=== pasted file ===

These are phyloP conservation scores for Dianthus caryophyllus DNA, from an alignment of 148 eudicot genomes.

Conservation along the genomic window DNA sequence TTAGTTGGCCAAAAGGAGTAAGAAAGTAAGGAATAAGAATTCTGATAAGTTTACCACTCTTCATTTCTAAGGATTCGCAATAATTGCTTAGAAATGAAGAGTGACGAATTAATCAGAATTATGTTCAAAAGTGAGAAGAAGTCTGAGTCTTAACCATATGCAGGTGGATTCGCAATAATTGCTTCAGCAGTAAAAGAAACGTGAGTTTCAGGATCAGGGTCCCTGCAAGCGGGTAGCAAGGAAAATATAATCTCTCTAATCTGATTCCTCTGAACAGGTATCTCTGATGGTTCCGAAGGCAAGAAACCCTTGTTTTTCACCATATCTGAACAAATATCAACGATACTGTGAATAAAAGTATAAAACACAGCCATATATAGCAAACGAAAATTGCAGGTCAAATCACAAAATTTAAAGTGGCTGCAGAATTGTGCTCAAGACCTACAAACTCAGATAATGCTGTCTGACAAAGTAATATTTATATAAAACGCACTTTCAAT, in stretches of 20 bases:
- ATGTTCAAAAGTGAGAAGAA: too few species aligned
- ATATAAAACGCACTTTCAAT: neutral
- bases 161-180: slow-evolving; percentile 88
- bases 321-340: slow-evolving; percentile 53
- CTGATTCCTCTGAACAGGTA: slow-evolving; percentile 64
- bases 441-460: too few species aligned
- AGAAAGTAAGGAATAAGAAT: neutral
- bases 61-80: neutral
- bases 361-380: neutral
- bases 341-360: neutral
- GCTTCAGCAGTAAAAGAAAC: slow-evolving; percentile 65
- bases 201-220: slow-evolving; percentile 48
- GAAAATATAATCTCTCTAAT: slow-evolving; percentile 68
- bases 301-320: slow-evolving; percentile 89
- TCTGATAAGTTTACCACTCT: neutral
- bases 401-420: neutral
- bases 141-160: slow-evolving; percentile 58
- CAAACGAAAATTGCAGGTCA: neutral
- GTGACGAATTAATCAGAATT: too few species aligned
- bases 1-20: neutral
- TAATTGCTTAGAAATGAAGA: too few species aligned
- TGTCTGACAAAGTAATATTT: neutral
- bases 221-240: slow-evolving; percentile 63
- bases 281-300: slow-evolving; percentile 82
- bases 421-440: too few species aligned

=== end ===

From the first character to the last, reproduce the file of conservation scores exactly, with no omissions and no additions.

These are phyloP conservation scores for Dianthus caryophyllus DNA, from an alignment of 148 eudicot genomes.

Conservation along the genomic window DNA sequence TTAGTTGGCCAAAAGGAGTAAGAAAGTAAGGAATAAGAATTCTGATAAGTTTACCACTCTTCATTTCTAAGGATTCGCAATAATTGCTTAGAAATGAAGAGTGACGAATTAATCAGAATTATGTTCAAAAGTGAGAAGAAGTCTGAGTCTTAACCATATGCAGGTGGATTCGCAATAATTGCTTCAGCAGTAAAAGAAACGTGAGTTTCAGGATCAGGGTCCCTGCAAGCGGGTAGCAAGGAAAATATAATCTCTCTAATCTGATTCCTCTGAACAGGTATCTCTGATGGTTCCGAAGGCAAGAAACCCTTGTTTTTCACCATATCTGAACAAATATCAACGATACTGTGAATAAAAGTATAAAACACAGCCATATATAGCAAACGAAAATTGCAGGTCAAATCACAAAATTTAAAGTGGCTGCAGAATTGTGCTCAAGACCTACAAACTCAGATAATGCTGTCTGACAAAGTAATATTTATATAAAACGCACTTTCAAT, in stretches of 20 bases:
- ATGTTCAAAAGTGAGAAGAA: too few species aligned
- ATATAAAACGCACTTTCAAT: neutral
- bases 161-180: slow-evolving; percentile 88
- bases 321-340: slow-evolving; percentile 53
- CTGATTCCTCTGAACAGGTA: slow-evolving; percentile 64
- bases 441-460: too few species aligned
- AGAAAGTAAGGAATAAGAAT: neutral
- bases 61-80: neutral
- bases 361-380: neutral
- bases 341-360: neutral
- GCTTCAGCAGTAAAAGAAAC: slow-evolving; percentile 65
- bases 201-220: slow-evolving; percentile 48
- GAAAATATAATCTCTCTAAT: slow-evolving; percentile 68
- bases 301-320: slow-evolving; percentile 89
- TCTGATAAGTTTACCACTCT: neutral
- bases 401-420: neutral
- bases 141-160: slow-evolving; percentile 58
- CAAACGAAAATTGCAGGTCA: neutral
- GTGACGAATTAATCAGAATT: too few species aligned
- bases 1-20: neutral
- TAATTGCTTAGAAATGAAGA: too few species aligned
- TGTCTGACAAAGTAATATTT: neutral
- bases 221-240: slow-evolving; percentile 63
- bases 281-300: slow-evolving; percentile 82
- bases 421-440: too few species aligned